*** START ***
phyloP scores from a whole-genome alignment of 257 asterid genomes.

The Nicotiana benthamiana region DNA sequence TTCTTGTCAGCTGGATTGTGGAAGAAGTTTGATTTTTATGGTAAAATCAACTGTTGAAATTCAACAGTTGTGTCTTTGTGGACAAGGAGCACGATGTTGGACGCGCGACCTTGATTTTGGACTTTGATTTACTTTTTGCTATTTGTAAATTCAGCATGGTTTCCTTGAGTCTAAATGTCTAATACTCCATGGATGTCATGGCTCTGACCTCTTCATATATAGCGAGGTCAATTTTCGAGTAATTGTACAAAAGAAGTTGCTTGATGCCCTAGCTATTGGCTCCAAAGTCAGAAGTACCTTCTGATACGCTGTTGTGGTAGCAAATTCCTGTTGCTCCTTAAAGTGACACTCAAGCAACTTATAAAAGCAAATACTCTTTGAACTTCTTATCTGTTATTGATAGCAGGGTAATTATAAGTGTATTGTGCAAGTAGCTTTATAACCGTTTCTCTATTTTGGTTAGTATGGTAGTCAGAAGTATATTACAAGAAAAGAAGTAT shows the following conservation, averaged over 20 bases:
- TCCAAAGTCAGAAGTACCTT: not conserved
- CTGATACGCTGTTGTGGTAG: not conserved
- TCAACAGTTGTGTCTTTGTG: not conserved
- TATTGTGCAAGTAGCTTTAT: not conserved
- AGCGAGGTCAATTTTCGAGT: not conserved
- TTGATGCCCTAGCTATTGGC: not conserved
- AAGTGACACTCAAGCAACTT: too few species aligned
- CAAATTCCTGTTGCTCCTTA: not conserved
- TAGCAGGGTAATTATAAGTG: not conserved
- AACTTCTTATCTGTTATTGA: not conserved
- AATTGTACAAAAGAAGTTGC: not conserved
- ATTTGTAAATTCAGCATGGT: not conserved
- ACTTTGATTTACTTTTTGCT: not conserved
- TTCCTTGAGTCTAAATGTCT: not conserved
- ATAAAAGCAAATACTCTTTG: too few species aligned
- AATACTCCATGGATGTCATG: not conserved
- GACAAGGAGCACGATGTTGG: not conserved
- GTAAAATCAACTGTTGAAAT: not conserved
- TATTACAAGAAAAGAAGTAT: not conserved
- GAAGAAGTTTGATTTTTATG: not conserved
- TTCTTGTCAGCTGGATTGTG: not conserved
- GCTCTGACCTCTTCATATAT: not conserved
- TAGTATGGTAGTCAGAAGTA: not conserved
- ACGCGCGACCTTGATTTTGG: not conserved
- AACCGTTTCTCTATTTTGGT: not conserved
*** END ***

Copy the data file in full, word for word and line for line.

phyloP scores from a whole-genome alignment of 257 asterid genomes.

The Nicotiana benthamiana region DNA sequence TTCTTGTCAGCTGGATTGTGGAAGAAGTTTGATTTTTATGGTAAAATCAACTGTTGAAATTCAACAGTTGTGTCTTTGTGGACAAGGAGCACGATGTTGGACGCGCGACCTTGATTTTGGACTTTGATTTACTTTTTGCTATTTGTAAATTCAGCATGGTTTCCTTGAGTCTAAATGTCTAATACTCCATGGATGTCATGGCTCTGACCTCTTCATATATAGCGAGGTCAATTTTCGAGTAATTGTACAAAAGAAGTTGCTTGATGCCCTAGCTATTGGCTCCAAAGTCAGAAGTACCTTCTGATACGCTGTTGTGGTAGCAAATTCCTGTTGCTCCTTAAAGTGACACTCAAGCAACTTATAAAAGCAAATACTCTTTGAACTTCTTATCTGTTATTGATAGCAGGGTAATTATAAGTGTATTGTGCAAGTAGCTTTATAACCGTTTCTCTATTTTGGTTAGTATGGTAGTCAGAAGTATATTACAAGAAAAGAAGTAT shows the following conservation, averaged over 20 bases:
- TCCAAAGTCAGAAGTACCTT: not conserved
- CTGATACGCTGTTGTGGTAG: not conserved
- TCAACAGTTGTGTCTTTGTG: not conserved
- TATTGTGCAAGTAGCTTTAT: not conserved
- AGCGAGGTCAATTTTCGAGT: not conserved
- TTGATGCCCTAGCTATTGGC: not conserved
- AAGTGACACTCAAGCAACTT: too few species aligned
- CAAATTCCTGTTGCTCCTTA: not conserved
- TAGCAGGGTAATTATAAGTG: not conserved
- AACTTCTTATCTGTTATTGA: not conserved
- AATTGTACAAAAGAAGTTGC: not conserved
- ATTTGTAAATTCAGCATGGT: not conserved
- ACTTTGATTTACTTTTTGCT: not conserved
- TTCCTTGAGTCTAAATGTCT: not conserved
- ATAAAAGCAAATACTCTTTG: too few species aligned
- AATACTCCATGGATGTCATG: not conserved
- GACAAGGAGCACGATGTTGG: not conserved
- GTAAAATCAACTGTTGAAAT: not conserved
- TATTACAAGAAAAGAAGTAT: not conserved
- GAAGAAGTTTGATTTTTATG: not conserved
- TTCTTGTCAGCTGGATTGTG: not conserved
- GCTCTGACCTCTTCATATAT: not conserved
- TAGTATGGTAGTCAGAAGTA: not conserved
- ACGCGCGACCTTGATTTTGG: not conserved
- AACCGTTTCTCTATTTTGGT: not conserved